Let me introduce you to Meek Mill.
Robert Rihmeek Williams, aka Meek Mill, was born in 1987 in Philadelphia. He began rapping in 2001, and he’s zigzagged through legal difficulties involving drugs, guns and parole violations almost ever since.
Mill’s definitely dealt with some serious charges. But he’s also been, in the eyes of many, treated quite severely by the legal system for what most see as petty parole violations, “including popping a wheelie without wearing a helmet,” writes Rolling Stone contributor Kory Grow. Along the way, Mill has become known as an advocate for legal reform as well as a voice for troubled youth growing up in underserved communities.
Mill’s legal struggles, combined with his determination to succeed, show up as the main themes on his latest track, “Believe.” Featuring Justin Timberlake, this song finds Mill declaring that he will pray to God for perseverance and encourage those around him as he moves forward.
Justin Timberlake begins with the song’s chorus, declaring that it’s possible for all people to make it through difficult circumstances with their souls intact: “I still believe, still believe in you and me/… Put my face in the dirt on the ground/Still, I raise up to take back the crown, yes/You can break my body/But you can’t lock the soul of a man down.”
Mill’s voice encourages others to be strong, too. But he recognizes that hard times can feel suffocating and hopeless. Mill details some of the difficult things he and others wrestling with injustice have faced, including an unfair prison sentence (“Made me some commas, judge still gave me a sentence”), poverty (“Welfare baby, we workin’ with what they give us”), failure (“In the school of failure, we present, perfect attendance”) and drug addiction (“Follow your dreams, not your addictions”).
Mill attributes his success to prayer (“Thank God you believe, make sure you pray when you kneel”), an increase in knowledge (“Play your part, got some brains like the scarecrow”) and believing in yourself no matter what others think (“Say ‘I believe in myself’/When everybody stop believin’, never leave on yourself/They had my back against the way, I had to lean on myself”).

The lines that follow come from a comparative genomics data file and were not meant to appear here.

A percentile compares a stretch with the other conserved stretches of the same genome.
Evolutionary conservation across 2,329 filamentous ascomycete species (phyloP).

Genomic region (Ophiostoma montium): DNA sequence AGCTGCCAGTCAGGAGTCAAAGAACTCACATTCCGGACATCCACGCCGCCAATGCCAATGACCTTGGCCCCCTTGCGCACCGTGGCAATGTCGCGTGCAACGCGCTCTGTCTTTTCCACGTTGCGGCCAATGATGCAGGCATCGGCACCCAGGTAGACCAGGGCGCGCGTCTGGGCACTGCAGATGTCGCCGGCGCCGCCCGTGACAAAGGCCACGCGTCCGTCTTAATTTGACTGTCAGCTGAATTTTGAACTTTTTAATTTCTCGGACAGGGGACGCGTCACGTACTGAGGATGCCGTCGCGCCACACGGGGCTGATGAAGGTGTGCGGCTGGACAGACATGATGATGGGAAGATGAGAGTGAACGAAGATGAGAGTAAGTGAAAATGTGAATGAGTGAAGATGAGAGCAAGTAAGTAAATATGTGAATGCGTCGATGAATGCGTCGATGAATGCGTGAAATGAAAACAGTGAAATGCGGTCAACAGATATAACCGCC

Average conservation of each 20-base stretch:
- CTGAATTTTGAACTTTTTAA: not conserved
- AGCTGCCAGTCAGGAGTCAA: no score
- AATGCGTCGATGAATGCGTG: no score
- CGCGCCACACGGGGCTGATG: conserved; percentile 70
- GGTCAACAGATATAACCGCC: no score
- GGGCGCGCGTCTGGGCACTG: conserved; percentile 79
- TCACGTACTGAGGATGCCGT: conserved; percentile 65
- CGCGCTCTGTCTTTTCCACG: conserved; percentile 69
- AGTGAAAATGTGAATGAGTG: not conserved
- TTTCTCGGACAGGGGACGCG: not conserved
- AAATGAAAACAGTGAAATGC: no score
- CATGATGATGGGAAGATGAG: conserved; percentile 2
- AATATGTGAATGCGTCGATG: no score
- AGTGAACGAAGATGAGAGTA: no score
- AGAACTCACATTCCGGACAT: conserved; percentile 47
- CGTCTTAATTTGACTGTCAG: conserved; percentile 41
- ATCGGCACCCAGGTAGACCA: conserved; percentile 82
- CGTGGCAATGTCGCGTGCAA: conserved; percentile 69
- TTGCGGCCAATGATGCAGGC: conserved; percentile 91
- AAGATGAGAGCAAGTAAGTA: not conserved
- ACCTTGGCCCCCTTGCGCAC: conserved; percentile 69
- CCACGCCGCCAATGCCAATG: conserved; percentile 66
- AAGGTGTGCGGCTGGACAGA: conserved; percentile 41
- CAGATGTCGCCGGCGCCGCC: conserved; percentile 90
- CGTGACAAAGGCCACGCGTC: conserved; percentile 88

The song’s video features Mill and Timberlake teaming up to illustrate the song’s themes in some powerful ways.
Set in the inner city, a father is taken to prison while his family is left to deal with the aftermath of his arrest. One family member overdoses but survives, and together the family presses forward toward healing. In the end, the family is reunited, having overcome a seemingly hopeless situation.
The words and images here speak volumes. And they’re solidified by a reading at the end that draws from Jesus’ words in Luke 21:25-28:
“There will be signs in the sun, moon and stars. On the earth, nations will be in anguish at the roaring and tossing of the sea. People will faint from terror, apprehensive of what will come of the world. When these things begin to take place, stand up and lift your heads, because your redemption is coming.”
Kristin Smith joined the Plugged In team in 2017. Formerly a Spanish and English teacher, Kristin loves reading literature and eating authentic Mexican tacos. She and her husband, Eddy, love raising their children Judah and Selah. Kristin also has a deep affection for coffee, music, her dog (Cali) and cat (Aslan).